For this purpose, this paperwork reports the results of the first year of experiment carried out in the north east of Italy, Friuli Venezia Giulia region (FVG), where five organic vineyards in different location were chosen and used as experimental sites. Leaves and grapes were taken during vegetative season, sampled weekly, and analysed to find out the quantity of Cu cladding on leaves and grapes. Phypatology data were collected of DM development as well. The aim was to evaluate which level of Cu present on plant organs is enough to explicate a phytoiatric control of DM, discriminating possible thresholds of Cu applied, and then correlating the Cu quantity to the mildew control.

At least, the final aim of the whole research for the further years will be creating a simple mobile device, that; through imagine analysis; will give an information on Cu level on plant organs and a risk classes of infection, in real time on field. In this way, winegrowers and technician could have more acknowledgement about Cu using and its protection level in DM control, limiting yield and quality decrease, residues in musts and environment, and finally having a better vineyard management.

Materials and methods

Experimental set up Five organic vineyards were chosen around FVG Region. In order, they were located at Corno di Rosazzo (UD); farm V and C, at San Giovanni al Natisone (UD); farm E, at Ruda (UD); farm P and the last one at Fagagna (UD); farm A. The vineyards variety under test were Pinot Gris. Every of them was cultivated with the same organic method, the same trellis system (Guyot) and then the same canopy management and soil fertilization. The difference among vineyards sites were the soil type and the quantity of Cu used during the growing season, as well as climate conditions.

Sampling and Cu analysis

During vegetative season, with a weekly timing, ten leaves per farm were collected. Specifically, leaves were taken in five selected rows per vineyard, choosing only those ones with a good exposure and located in the middle part of canopy. A number of bunches were taken as well. Once having collected samples, 30 cm2 of leaves were washed, both the lower and upper leaf page, with 30 mL of a solution made with nitric acid HNO3 (65%) 1%, to have an eluate corresponding of 30 mL for the lower page and 30 ml for the upper. All analytical solutions were prepared using ultrapure water (resistivity ≥ 18.2 MΩ cm) obtained from a Milli-Q® System (Millipore, Bedford, MA, USA). Indeed, bunches were immersed in the same acid solution, for ten minutes, with an amount of acid solution (mL) corresponding to the weight of bunches (1 ml was used for every gram of fresh weight). From the eluates, using a graduated syringe coupled with an acetate cellulose filter 0 20 diameter, 12 mL were filtrated, to carry out the next step of analysis. The concentration of Cu was then determined by using inductively coupled plasma - atomic emission spectrometry (ICP-AES) (5800 Agillent. Perkin Elmer Optima 3000) instrument, equipped with a crossflow nebulizer and an auto sampler. The analyses were carried out using the calibration curve method obtained by analysing seven standard solutions (range 0 - 20 μg/L) prepared after dilution of a stock standard multi element solution (1000 mg/L). Data given back from ICP AES instrument were expressed as the average of four different wavelength reading, expressed in part per million (ppm). Cu presence in solution was then transformed from ppm present in 30 mL to ppm per 30 cm2 of leaves, and, at least, to µg/cm2 of leaves. The same was done for bunches but reporting the final result as µg of Cu per fresh weight.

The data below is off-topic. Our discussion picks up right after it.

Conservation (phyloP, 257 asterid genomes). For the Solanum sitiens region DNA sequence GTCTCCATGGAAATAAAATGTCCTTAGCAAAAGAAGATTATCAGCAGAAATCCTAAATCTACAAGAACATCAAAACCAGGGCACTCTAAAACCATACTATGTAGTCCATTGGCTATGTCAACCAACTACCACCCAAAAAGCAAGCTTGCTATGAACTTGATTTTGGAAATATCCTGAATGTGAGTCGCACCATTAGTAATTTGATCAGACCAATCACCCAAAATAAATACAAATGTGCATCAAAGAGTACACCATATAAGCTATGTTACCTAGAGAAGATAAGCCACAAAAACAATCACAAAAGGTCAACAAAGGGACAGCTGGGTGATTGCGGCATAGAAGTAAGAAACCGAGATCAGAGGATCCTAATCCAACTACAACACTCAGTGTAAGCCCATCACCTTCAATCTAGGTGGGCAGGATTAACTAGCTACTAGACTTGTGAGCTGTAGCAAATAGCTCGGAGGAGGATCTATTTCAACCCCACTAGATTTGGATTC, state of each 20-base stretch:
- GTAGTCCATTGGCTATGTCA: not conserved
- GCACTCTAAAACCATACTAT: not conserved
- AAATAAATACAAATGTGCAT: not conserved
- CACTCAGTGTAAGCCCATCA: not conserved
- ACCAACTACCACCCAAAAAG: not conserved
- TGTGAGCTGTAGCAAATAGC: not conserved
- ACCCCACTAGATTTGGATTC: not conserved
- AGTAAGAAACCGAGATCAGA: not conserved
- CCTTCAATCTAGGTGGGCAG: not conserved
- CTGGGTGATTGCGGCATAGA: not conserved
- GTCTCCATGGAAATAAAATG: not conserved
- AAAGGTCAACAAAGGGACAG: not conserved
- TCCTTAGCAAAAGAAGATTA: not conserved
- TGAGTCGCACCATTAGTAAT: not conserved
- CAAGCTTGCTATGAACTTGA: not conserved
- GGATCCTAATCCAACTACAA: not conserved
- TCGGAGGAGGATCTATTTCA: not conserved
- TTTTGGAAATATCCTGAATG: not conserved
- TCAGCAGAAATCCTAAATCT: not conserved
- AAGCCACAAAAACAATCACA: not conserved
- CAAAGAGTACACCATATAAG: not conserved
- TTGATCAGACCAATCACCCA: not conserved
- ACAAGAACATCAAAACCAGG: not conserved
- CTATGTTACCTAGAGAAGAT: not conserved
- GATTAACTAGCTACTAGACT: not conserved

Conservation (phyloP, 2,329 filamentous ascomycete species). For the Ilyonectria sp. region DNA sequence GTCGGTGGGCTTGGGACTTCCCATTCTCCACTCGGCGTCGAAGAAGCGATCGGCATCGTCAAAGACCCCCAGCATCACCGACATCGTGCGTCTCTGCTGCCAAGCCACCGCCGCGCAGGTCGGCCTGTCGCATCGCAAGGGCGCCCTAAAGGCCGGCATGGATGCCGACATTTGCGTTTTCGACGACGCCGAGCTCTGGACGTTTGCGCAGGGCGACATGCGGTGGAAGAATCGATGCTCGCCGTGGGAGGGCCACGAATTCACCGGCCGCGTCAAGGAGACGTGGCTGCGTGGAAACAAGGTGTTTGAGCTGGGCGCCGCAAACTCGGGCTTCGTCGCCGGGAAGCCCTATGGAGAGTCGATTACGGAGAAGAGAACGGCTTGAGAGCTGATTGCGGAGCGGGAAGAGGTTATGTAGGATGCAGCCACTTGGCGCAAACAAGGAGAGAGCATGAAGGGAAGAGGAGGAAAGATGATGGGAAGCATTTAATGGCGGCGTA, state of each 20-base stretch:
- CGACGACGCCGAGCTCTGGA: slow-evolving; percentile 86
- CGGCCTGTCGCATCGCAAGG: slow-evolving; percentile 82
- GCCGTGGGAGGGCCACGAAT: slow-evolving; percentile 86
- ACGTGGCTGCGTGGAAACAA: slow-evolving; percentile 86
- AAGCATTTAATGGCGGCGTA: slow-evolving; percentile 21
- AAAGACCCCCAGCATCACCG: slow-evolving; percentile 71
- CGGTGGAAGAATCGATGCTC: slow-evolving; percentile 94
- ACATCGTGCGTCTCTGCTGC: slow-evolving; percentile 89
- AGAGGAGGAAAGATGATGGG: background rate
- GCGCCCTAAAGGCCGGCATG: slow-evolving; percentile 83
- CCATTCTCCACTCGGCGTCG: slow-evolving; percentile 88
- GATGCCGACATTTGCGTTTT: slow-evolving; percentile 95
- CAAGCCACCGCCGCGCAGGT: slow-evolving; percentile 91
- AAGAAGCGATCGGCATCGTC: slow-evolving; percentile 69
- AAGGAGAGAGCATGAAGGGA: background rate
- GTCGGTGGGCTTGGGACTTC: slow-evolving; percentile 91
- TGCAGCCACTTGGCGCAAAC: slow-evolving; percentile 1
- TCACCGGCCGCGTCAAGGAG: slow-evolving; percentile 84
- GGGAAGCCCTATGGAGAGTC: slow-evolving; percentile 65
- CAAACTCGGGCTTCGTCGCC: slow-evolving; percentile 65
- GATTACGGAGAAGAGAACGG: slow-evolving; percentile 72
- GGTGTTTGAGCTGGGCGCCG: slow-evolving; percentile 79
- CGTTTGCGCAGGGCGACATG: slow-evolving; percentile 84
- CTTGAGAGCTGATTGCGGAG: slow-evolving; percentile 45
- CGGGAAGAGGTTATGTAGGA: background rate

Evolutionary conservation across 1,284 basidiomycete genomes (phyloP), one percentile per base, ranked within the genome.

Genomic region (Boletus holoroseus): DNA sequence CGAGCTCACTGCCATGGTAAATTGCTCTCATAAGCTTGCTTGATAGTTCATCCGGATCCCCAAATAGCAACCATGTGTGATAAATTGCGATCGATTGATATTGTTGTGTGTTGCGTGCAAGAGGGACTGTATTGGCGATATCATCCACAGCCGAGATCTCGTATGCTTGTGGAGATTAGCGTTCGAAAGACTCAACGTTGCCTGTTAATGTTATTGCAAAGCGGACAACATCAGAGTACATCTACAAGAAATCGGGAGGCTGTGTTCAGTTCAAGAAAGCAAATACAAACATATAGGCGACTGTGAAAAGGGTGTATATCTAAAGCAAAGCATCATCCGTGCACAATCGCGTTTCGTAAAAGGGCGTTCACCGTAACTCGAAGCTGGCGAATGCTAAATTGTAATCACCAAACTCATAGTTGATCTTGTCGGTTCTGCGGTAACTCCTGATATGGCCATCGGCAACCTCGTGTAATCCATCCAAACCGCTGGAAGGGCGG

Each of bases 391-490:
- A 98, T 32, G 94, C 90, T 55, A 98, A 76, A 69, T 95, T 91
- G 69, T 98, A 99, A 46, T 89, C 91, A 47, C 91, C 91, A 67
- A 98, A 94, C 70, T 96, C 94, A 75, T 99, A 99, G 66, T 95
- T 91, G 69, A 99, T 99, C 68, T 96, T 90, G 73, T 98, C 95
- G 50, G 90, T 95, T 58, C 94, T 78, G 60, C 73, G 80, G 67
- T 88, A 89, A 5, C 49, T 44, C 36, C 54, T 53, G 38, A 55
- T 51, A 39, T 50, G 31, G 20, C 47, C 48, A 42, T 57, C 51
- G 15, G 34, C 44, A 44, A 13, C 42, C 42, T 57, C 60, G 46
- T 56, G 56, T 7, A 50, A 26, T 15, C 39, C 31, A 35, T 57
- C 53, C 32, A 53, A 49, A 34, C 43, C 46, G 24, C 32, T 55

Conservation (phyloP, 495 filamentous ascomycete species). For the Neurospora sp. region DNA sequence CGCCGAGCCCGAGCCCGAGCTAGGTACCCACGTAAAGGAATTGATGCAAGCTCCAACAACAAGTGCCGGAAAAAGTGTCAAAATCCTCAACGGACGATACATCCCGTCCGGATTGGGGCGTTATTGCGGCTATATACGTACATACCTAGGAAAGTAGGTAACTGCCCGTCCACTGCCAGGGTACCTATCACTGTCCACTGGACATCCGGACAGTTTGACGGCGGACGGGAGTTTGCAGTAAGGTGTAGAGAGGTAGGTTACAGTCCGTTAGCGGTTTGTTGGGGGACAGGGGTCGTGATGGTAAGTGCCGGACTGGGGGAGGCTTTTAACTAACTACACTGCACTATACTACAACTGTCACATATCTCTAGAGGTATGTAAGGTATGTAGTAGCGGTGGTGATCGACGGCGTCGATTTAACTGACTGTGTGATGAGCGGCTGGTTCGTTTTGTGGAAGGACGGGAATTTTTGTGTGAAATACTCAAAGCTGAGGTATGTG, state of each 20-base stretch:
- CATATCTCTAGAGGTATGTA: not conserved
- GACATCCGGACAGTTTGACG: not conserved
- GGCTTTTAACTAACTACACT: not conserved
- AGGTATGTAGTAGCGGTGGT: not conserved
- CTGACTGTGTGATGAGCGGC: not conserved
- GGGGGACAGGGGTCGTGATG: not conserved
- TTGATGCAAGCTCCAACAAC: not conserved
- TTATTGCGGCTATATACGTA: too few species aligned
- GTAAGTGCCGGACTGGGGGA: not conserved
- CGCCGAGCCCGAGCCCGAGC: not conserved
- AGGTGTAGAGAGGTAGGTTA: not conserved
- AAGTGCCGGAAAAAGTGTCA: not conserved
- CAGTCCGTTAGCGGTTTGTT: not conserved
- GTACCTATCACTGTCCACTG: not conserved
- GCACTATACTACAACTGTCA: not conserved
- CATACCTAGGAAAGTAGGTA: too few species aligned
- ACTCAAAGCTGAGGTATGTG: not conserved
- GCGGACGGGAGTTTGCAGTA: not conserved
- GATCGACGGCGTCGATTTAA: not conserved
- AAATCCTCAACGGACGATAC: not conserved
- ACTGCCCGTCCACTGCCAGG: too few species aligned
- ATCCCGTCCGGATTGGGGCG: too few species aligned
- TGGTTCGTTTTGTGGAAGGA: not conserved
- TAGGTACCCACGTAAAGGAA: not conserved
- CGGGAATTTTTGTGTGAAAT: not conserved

Downy Mildew infections recording

During the vegetative seasons, at least 4 times, data collecting of DM spreading was performed. As soon as symptoms appeared, 50 leaves and 50 bunches per vineyard were chosen randomly and DM incidence, in terms of diffusion and severity damage class, were evaluated. Diffusion was described as the percentage (%) of infected grapes found in the whole sample. Indeed, damage severity was determined as the mean percentage between the analysed sample.